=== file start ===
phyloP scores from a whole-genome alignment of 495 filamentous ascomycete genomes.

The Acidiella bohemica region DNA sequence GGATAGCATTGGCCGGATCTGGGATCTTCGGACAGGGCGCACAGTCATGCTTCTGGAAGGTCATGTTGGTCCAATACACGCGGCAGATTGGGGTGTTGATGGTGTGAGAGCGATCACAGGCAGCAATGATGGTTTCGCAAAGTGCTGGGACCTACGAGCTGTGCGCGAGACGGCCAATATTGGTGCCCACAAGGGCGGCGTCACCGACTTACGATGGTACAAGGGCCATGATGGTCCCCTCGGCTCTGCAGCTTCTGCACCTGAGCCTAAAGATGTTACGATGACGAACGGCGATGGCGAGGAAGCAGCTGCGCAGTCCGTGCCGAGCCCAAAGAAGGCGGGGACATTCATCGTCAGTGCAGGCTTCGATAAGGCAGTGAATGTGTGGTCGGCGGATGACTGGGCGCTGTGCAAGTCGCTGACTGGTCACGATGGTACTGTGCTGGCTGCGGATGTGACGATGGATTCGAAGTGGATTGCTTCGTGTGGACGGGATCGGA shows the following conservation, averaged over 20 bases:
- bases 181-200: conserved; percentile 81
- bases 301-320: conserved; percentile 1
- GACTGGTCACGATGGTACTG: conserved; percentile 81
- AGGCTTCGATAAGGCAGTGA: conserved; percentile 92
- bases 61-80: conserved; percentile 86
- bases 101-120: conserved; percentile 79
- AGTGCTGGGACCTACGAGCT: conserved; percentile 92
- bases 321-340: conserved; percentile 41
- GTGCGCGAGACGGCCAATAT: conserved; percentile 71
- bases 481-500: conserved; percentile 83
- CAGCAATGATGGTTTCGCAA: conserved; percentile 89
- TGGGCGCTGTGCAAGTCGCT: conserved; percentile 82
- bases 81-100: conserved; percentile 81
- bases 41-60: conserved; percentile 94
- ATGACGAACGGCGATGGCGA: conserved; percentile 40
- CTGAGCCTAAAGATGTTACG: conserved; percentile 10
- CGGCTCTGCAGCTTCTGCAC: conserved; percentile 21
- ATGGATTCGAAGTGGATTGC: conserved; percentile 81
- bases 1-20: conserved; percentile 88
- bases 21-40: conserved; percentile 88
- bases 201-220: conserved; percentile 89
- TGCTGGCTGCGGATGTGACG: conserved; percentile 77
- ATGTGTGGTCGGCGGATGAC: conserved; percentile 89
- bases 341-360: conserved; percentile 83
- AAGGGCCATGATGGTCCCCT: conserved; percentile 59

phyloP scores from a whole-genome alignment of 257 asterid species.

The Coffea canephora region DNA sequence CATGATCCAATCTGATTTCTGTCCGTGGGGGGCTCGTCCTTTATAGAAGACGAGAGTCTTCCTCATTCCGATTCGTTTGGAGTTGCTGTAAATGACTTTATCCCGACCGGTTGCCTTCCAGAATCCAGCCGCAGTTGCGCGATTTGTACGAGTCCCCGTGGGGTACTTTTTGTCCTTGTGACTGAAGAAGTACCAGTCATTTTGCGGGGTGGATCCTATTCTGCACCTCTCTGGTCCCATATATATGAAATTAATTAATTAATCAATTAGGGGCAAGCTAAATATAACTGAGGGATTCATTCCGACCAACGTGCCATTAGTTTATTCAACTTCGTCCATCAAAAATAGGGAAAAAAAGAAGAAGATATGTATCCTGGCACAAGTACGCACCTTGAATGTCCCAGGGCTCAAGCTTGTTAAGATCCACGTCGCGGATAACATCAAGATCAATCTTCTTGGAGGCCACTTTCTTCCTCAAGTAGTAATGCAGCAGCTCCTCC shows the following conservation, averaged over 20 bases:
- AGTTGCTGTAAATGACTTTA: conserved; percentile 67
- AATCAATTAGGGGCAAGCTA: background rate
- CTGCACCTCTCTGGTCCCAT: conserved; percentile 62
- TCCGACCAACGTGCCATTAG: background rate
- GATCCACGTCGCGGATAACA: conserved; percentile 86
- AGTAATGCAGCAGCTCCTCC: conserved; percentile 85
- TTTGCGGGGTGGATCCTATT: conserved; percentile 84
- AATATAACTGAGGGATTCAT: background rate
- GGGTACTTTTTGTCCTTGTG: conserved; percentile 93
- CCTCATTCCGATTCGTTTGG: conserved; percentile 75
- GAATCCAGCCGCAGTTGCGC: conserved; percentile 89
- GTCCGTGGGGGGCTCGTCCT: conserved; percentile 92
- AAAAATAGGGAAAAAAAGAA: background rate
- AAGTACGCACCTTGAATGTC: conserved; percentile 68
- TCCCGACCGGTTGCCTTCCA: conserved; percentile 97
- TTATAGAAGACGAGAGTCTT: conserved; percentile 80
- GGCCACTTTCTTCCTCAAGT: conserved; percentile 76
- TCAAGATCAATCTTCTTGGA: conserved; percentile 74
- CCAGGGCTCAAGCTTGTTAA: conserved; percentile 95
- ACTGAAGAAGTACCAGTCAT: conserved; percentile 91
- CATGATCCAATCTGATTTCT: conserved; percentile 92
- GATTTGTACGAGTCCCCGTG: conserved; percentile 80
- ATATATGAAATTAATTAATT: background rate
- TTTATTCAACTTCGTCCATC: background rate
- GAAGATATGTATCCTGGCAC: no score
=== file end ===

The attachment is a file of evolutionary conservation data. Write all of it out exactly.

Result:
phyloP scores from a whole-genome alignment of 495 filamentous ascomycete genomes.

The Acidiella bohemica region DNA sequence GGATAGCATTGGCCGGATCTGGGATCTTCGGACAGGGCGCACAGTCATGCTTCTGGAAGGTCATGTTGGTCCAATACACGCGGCAGATTGGGGTGTTGATGGTGTGAGAGCGATCACAGGCAGCAATGATGGTTTCGCAAAGTGCTGGGACCTACGAGCTGTGCGCGAGACGGCCAATATTGGTGCCCACAAGGGCGGCGTCACCGACTTACGATGGTACAAGGGCCATGATGGTCCCCTCGGCTCTGCAGCTTCTGCACCTGAGCCTAAAGATGTTACGATGACGAACGGCGATGGCGAGGAAGCAGCTGCGCAGTCCGTGCCGAGCCCAAAGAAGGCGGGGACATTCATCGTCAGTGCAGGCTTCGATAAGGCAGTGAATGTGTGGTCGGCGGATGACTGGGCGCTGTGCAAGTCGCTGACTGGTCACGATGGTACTGTGCTGGCTGCGGATGTGACGATGGATTCGAAGTGGATTGCTTCGTGTGGACGGGATCGGA shows the following conservation, averaged over 20 bases:
- bases 181-200: conserved; percentile 81
- bases 301-320: conserved; percentile 1
- GACTGGTCACGATGGTACTG: conserved; percentile 81
- AGGCTTCGATAAGGCAGTGA: conserved; percentile 92
- bases 61-80: conserved; percentile 86
- bases 101-120: conserved; percentile 79
- AGTGCTGGGACCTACGAGCT: conserved; percentile 92
- bases 321-340: conserved; percentile 41
- GTGCGCGAGACGGCCAATAT: conserved; percentile 71
- bases 481-500: conserved; percentile 83
- CAGCAATGATGGTTTCGCAA: conserved; percentile 89
- TGGGCGCTGTGCAAGTCGCT: conserved; percentile 82
- bases 81-100: conserved; percentile 81
- bases 41-60: conserved; percentile 94
- ATGACGAACGGCGATGGCGA: conserved; percentile 40
- CTGAGCCTAAAGATGTTACG: conserved; percentile 10
- CGGCTCTGCAGCTTCTGCAC: conserved; percentile 21
- ATGGATTCGAAGTGGATTGC: conserved; percentile 81
- bases 1-20: conserved; percentile 88
- bases 21-40: conserved; percentile 88
- bases 201-220: conserved; percentile 89
- TGCTGGCTGCGGATGTGACG: conserved; percentile 77
- ATGTGTGGTCGGCGGATGAC: conserved; percentile 89
- bases 341-360: conserved; percentile 83
- AAGGGCCATGATGGTCCCCT: conserved; percentile 59

phyloP scores from a whole-genome alignment of 257 asterid species.

The Coffea canephora region DNA sequence CATGATCCAATCTGATTTCTGTCCGTGGGGGGCTCGTCCTTTATAGAAGACGAGAGTCTTCCTCATTCCGATTCGTTTGGAGTTGCTGTAAATGACTTTATCCCGACCGGTTGCCTTCCAGAATCCAGCCGCAGTTGCGCGATTTGTACGAGTCCCCGTGGGGTACTTTTTGTCCTTGTGACTGAAGAAGTACCAGTCATTTTGCGGGGTGGATCCTATTCTGCACCTCTCTGGTCCCATATATATGAAATTAATTAATTAATCAATTAGGGGCAAGCTAAATATAACTGAGGGATTCATTCCGACCAACGTGCCATTAGTTTATTCAACTTCGTCCATCAAAAATAGGGAAAAAAAGAAGAAGATATGTATCCTGGCACAAGTACGCACCTTGAATGTCCCAGGGCTCAAGCTTGTTAAGATCCACGTCGCGGATAACATCAAGATCAATCTTCTTGGAGGCCACTTTCTTCCTCAAGTAGTAATGCAGCAGCTCCTCC shows the following conservation, averaged over 20 bases:
- AGTTGCTGTAAATGACTTTA: conserved; percentile 67
- AATCAATTAGGGGCAAGCTA: background rate
- CTGCACCTCTCTGGTCCCAT: conserved; percentile 62
- TCCGACCAACGTGCCATTAG: background rate
- GATCCACGTCGCGGATAACA: conserved; percentile 86
- AGTAATGCAGCAGCTCCTCC: conserved; percentile 85
- TTTGCGGGGTGGATCCTATT: conserved; percentile 84
- AATATAACTGAGGGATTCAT: background rate
- GGGTACTTTTTGTCCTTGTG: conserved; percentile 93
- CCTCATTCCGATTCGTTTGG: conserved; percentile 75
- GAATCCAGCCGCAGTTGCGC: conserved; percentile 89
- GTCCGTGGGGGGCTCGTCCT: conserved; percentile 92
- AAAAATAGGGAAAAAAAGAA: background rate
- AAGTACGCACCTTGAATGTC: conserved; percentile 68
- TCCCGACCGGTTGCCTTCCA: conserved; percentile 97
- TTATAGAAGACGAGAGTCTT: conserved; percentile 80
- GGCCACTTTCTTCCTCAAGT: conserved; percentile 76
- TCAAGATCAATCTTCTTGGA: conserved; percentile 74
- CCAGGGCTCAAGCTTGTTAA: conserved; percentile 95
- ACTGAAGAAGTACCAGTCAT: conserved; percentile 91
- CATGATCCAATCTGATTTCT: conserved; percentile 92
- GATTTGTACGAGTCCCCGTG: conserved; percentile 80
- ATATATGAAATTAATTAATT: background rate
- TTTATTCAACTTCGTCCATC: background rate
- GAAGATATGTATCCTGGCAC: no score